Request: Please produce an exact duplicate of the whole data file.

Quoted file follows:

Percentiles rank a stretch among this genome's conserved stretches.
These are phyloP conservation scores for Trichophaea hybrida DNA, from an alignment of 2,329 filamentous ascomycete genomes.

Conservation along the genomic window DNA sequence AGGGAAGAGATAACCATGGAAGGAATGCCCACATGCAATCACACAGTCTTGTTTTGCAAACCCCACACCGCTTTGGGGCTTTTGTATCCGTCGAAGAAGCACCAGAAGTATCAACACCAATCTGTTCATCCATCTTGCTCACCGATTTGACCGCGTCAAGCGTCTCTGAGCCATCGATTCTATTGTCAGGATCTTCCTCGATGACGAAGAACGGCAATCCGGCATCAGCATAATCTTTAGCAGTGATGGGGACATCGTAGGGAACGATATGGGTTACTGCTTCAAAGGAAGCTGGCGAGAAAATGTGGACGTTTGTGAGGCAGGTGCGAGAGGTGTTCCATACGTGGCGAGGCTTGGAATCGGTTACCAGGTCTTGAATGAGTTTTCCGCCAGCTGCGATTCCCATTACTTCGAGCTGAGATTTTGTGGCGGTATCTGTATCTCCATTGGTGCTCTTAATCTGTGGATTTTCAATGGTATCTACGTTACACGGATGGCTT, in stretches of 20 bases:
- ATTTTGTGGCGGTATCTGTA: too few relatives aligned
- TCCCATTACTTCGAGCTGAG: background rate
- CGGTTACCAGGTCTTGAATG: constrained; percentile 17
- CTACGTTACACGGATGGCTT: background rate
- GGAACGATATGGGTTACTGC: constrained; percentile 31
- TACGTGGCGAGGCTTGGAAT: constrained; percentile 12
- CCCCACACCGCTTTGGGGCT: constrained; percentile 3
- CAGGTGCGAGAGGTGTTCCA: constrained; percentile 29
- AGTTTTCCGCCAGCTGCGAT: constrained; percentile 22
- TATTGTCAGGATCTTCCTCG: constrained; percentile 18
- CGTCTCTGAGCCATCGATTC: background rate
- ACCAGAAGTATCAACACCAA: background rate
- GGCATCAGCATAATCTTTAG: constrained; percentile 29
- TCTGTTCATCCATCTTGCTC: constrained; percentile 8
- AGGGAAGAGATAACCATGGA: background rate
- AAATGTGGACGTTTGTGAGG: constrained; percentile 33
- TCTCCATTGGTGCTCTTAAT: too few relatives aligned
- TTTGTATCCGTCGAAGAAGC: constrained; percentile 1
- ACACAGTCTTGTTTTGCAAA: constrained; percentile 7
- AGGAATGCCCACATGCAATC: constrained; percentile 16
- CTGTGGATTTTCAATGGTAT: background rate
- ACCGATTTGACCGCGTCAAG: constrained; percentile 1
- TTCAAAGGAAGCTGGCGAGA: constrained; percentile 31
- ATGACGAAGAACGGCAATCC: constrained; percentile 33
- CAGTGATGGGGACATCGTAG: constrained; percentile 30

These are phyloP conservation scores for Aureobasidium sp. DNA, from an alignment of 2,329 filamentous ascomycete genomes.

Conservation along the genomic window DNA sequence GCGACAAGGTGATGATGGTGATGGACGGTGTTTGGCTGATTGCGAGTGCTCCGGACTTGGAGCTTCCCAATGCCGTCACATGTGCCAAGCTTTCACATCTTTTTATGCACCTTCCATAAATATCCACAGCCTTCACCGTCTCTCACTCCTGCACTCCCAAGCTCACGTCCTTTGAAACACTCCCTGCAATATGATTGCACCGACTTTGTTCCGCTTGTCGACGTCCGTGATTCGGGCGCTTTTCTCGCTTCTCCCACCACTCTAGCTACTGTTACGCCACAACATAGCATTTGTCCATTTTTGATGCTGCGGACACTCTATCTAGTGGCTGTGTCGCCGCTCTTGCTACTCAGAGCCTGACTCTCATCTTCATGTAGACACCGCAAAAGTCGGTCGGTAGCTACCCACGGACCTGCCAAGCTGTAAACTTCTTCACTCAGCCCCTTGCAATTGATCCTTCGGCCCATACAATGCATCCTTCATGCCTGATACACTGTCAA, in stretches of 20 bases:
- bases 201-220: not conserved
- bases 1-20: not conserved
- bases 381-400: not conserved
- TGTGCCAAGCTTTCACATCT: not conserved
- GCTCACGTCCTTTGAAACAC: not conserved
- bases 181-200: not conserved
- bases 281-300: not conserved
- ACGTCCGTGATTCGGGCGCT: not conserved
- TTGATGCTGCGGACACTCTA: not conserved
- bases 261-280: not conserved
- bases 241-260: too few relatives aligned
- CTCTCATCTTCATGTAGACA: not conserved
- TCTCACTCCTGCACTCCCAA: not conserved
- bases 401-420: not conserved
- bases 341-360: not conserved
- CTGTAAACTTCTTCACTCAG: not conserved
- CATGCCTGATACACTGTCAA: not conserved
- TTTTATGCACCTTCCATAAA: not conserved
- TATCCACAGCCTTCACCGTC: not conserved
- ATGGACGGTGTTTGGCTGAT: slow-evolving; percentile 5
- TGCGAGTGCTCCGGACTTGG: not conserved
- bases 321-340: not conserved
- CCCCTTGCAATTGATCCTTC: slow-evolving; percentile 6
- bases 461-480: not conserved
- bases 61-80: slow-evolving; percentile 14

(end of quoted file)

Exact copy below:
Percentiles rank a stretch among this genome's conserved stretches.
These are phyloP conservation scores for Trichophaea hybrida DNA, from an alignment of 2,329 filamentous ascomycete genomes.

Conservation along the genomic window DNA sequence AGGGAAGAGATAACCATGGAAGGAATGCCCACATGCAATCACACAGTCTTGTTTTGCAAACCCCACACCGCTTTGGGGCTTTTGTATCCGTCGAAGAAGCACCAGAAGTATCAACACCAATCTGTTCATCCATCTTGCTCACCGATTTGACCGCGTCAAGCGTCTCTGAGCCATCGATTCTATTGTCAGGATCTTCCTCGATGACGAAGAACGGCAATCCGGCATCAGCATAATCTTTAGCAGTGATGGGGACATCGTAGGGAACGATATGGGTTACTGCTTCAAAGGAAGCTGGCGAGAAAATGTGGACGTTTGTGAGGCAGGTGCGAGAGGTGTTCCATACGTGGCGAGGCTTGGAATCGGTTACCAGGTCTTGAATGAGTTTTCCGCCAGCTGCGATTCCCATTACTTCGAGCTGAGATTTTGTGGCGGTATCTGTATCTCCATTGGTGCTCTTAATCTGTGGATTTTCAATGGTATCTACGTTACACGGATGGCTT, in stretches of 20 bases:
- ATTTTGTGGCGGTATCTGTA: too few relatives aligned
- TCCCATTACTTCGAGCTGAG: background rate
- CGGTTACCAGGTCTTGAATG: constrained; percentile 17
- CTACGTTACACGGATGGCTT: background rate
- GGAACGATATGGGTTACTGC: constrained; percentile 31
- TACGTGGCGAGGCTTGGAAT: constrained; percentile 12
- CCCCACACCGCTTTGGGGCT: constrained; percentile 3
- CAGGTGCGAGAGGTGTTCCA: constrained; percentile 29
- AGTTTTCCGCCAGCTGCGAT: constrained; percentile 22
- TATTGTCAGGATCTTCCTCG: constrained; percentile 18
- CGTCTCTGAGCCATCGATTC: background rate
- ACCAGAAGTATCAACACCAA: background rate
- GGCATCAGCATAATCTTTAG: constrained; percentile 29
- TCTGTTCATCCATCTTGCTC: constrained; percentile 8
- AGGGAAGAGATAACCATGGA: background rate
- AAATGTGGACGTTTGTGAGG: constrained; percentile 33
- TCTCCATTGGTGCTCTTAAT: too few relatives aligned
- TTTGTATCCGTCGAAGAAGC: constrained; percentile 1
- ACACAGTCTTGTTTTGCAAA: constrained; percentile 7
- AGGAATGCCCACATGCAATC: constrained; percentile 16
- CTGTGGATTTTCAATGGTAT: background rate
- ACCGATTTGACCGCGTCAAG: constrained; percentile 1
- TTCAAAGGAAGCTGGCGAGA: constrained; percentile 31
- ATGACGAAGAACGGCAATCC: constrained; percentile 33
- CAGTGATGGGGACATCGTAG: constrained; percentile 30

These are phyloP conservation scores for Aureobasidium sp. DNA, from an alignment of 2,329 filamentous ascomycete genomes.

Conservation along the genomic window DNA sequence GCGACAAGGTGATGATGGTGATGGACGGTGTTTGGCTGATTGCGAGTGCTCCGGACTTGGAGCTTCCCAATGCCGTCACATGTGCCAAGCTTTCACATCTTTTTATGCACCTTCCATAAATATCCACAGCCTTCACCGTCTCTCACTCCTGCACTCCCAAGCTCACGTCCTTTGAAACACTCCCTGCAATATGATTGCACCGACTTTGTTCCGCTTGTCGACGTCCGTGATTCGGGCGCTTTTCTCGCTTCTCCCACCACTCTAGCTACTGTTACGCCACAACATAGCATTTGTCCATTTTTGATGCTGCGGACACTCTATCTAGTGGCTGTGTCGCCGCTCTTGCTACTCAGAGCCTGACTCTCATCTTCATGTAGACACCGCAAAAGTCGGTCGGTAGCTACCCACGGACCTGCCAAGCTGTAAACTTCTTCACTCAGCCCCTTGCAATTGATCCTTCGGCCCATACAATGCATCCTTCATGCCTGATACACTGTCAA, in stretches of 20 bases:
- bases 201-220: not conserved
- bases 1-20: not conserved
- bases 381-400: not conserved
- TGTGCCAAGCTTTCACATCT: not conserved
- GCTCACGTCCTTTGAAACAC: not conserved
- bases 181-200: not conserved
- bases 281-300: not conserved
- ACGTCCGTGATTCGGGCGCT: not conserved
- TTGATGCTGCGGACACTCTA: not conserved
- bases 261-280: not conserved
- bases 241-260: too few relatives aligned
- CTCTCATCTTCATGTAGACA: not conserved
- TCTCACTCCTGCACTCCCAA: not conserved
- bases 401-420: not conserved
- bases 341-360: not conserved
- CTGTAAACTTCTTCACTCAG: not conserved
- CATGCCTGATACACTGTCAA: not conserved
- TTTTATGCACCTTCCATAAA: not conserved
- TATCCACAGCCTTCACCGTC: not conserved
- ATGGACGGTGTTTGGCTGAT: slow-evolving; percentile 5
- TGCGAGTGCTCCGGACTTGG: not conserved
- bases 321-340: not conserved
- CCCCTTGCAATTGATCCTTC: slow-evolving; percentile 6
- bases 461-480: not conserved
- bases 61-80: slow-evolving; percentile 14